And it isn’t awful, because Piers wasn’t supposed to feel like this. If he can’t handle a fling then he’s the real fool here. He’s not sure if it’s exhaustion that’s making him spill his guts or if he’s just fed up. 


It’s not with Raihan, he reminds himself. He’s fed up with himself. 


“That you’re just waiting for Leon,” Piers says, and the air is thick with his accusation.


Raihan‘s head falls, and Piers is stupid enough to think, for just a second, that maybe he was mistaken. But then,


“I’m not sure what I want.”


And that isn’t a no, so Piers knows well enough to put on a smile and play his part. “Aw, c’mon, you should tell him. You two can have yourselves a good ol’ champion time.”


He catches Raihan’s eyes lighting up before his gaze is turned to the floor. “Alright, quit it with that.” He seems relieved. Probably that Piers isn’t being a piss baby about Raihan being in love with someone else.


“I’m gonna go,” Piers says, distancing himself from the cool metal of the railing. He’s ready to book it home. If Marnie’s already gone to sleep she won’t chide him for smelling like smoke. 


“I haven’t been fair to you,” Raihan says, so quickly that Piers almost misses it. “I do need to figure some shit out. With how I feel and all.”


Piers feels like his feet are made of lead. “Okay.”


And as almost soon as Raihan had crossed the line into deep, reflective territory, he’s back out of it and flashing one of his signature grins. “I’ll see ya, Piers. Thanks for tonight.”




It’s a long two weeks without hearing from Raihan.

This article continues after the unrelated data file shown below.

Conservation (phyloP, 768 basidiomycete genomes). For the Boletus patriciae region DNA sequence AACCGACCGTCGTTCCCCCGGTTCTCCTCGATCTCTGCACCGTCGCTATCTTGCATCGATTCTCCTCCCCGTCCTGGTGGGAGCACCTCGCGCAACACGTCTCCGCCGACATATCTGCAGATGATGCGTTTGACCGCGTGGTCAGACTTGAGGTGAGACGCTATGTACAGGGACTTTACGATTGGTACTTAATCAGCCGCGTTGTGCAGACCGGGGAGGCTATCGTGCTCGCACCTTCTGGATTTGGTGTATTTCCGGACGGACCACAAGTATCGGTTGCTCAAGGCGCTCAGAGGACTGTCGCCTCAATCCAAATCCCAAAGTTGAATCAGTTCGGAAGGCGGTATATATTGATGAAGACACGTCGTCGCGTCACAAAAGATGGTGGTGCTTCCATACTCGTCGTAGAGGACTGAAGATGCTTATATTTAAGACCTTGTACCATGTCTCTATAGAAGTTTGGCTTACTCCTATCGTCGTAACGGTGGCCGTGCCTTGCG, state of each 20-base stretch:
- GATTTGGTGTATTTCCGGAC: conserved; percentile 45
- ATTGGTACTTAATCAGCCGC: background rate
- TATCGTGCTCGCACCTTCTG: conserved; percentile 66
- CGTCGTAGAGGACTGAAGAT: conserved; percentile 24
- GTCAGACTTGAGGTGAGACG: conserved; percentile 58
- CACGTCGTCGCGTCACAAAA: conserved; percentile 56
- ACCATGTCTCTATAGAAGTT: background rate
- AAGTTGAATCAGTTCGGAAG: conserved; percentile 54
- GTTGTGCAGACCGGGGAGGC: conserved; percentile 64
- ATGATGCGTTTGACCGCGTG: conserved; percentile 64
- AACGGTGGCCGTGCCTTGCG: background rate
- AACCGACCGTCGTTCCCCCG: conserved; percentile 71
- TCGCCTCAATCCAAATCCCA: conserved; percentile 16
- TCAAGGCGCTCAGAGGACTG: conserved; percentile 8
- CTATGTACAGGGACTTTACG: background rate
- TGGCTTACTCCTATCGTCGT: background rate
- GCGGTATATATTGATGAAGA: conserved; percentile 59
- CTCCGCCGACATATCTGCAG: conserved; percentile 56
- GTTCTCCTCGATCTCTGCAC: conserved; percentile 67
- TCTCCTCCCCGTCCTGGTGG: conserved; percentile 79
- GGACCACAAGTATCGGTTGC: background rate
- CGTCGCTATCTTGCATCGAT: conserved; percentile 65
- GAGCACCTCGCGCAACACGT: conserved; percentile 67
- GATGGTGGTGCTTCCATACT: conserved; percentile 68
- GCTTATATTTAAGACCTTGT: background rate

Even that isn’t exactly true, because Piers still knows almost his every move. Perks of actually checking his social feed every once in a while to see pics of whatever Raihan’s up to: often with his Pokémon, usually shirtless, occasionally a colorful, decorative curry pic.


Raihan doesn’t call him in the dead of night, and that’s just fine. He‘s figuring shit out.


Piers won’t admit he misses those calls. Serves him right for throwing such a fit the last time he was there. He should feel better for standing up for himself or whatever the fuck that was, but now he just feels alone.


He fills the time. Takes Marnie camping in the wild area so she can train up her party. Talks with his merch designer about new Team Yell stuff to sell at shows. Writes new music—a song about a narcissist that will never see the neon lights of the Spikemuth stage.


He thinks about inviting Raihan to battle, because that had been how this whole mess started anyway. No Dynamaxing, just like he’d promised. Piers had lost, just barely, and Raihan had laughed and offered to take him out for a drink. The night ended with bruised knees and bitten-red lips.


“You gotta show tomorrow?” Marnie asks him. The television had cut to commercial, but Piers wasn’t trying to pay attention anyway.


“Yeah. You comin?” His fingers curl into the fur of the sleeping zigzagoon on his lap.


It’s a dumb question, and she treats it like so with a huff. “Duh. M’not too busy for you yet.”


It makes him happy that they’ve both fallen into their rhythm this way. Marnie seems happy to have something of her own, her gym, her challenge. Needless to say, Piers feels freer now that it’s just his music he has to worry about.


He reaches forward for the remote, eliciting a frustrated growl from his newly-awakened lap pokémon. “I’m goin’ to bed.”


Marnie frowns when he clicks off the TV, but there’s no bitterness to it. “See ya tomorrow.”